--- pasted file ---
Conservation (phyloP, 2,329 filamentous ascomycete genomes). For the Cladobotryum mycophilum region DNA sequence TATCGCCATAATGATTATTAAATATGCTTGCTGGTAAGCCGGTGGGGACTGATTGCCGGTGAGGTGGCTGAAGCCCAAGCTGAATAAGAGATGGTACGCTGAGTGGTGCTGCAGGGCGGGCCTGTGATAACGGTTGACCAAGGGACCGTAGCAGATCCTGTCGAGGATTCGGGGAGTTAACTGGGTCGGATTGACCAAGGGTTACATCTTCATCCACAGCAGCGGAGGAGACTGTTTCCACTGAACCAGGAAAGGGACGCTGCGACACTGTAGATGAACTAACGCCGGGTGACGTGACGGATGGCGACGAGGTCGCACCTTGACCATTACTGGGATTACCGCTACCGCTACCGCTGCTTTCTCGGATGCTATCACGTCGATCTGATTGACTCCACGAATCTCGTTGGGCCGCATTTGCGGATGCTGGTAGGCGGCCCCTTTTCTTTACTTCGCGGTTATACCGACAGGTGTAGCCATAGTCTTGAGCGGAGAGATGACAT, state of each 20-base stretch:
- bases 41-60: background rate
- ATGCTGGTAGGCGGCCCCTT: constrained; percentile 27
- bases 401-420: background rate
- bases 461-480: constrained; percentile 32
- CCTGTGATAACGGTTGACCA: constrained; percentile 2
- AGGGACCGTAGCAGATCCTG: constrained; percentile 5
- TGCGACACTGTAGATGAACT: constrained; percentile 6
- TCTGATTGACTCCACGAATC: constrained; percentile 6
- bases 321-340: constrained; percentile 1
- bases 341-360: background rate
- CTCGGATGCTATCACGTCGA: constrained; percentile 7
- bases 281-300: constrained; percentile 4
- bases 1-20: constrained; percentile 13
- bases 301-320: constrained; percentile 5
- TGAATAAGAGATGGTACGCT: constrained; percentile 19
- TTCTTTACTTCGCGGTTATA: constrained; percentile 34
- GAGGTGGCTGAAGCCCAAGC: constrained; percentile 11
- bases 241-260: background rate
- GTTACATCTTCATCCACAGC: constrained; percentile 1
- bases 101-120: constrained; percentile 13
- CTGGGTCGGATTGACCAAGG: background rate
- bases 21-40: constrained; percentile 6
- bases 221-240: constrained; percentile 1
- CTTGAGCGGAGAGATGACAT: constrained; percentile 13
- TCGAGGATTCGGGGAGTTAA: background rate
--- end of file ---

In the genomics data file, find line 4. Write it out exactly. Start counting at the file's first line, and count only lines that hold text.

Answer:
- bases 401-420: background rate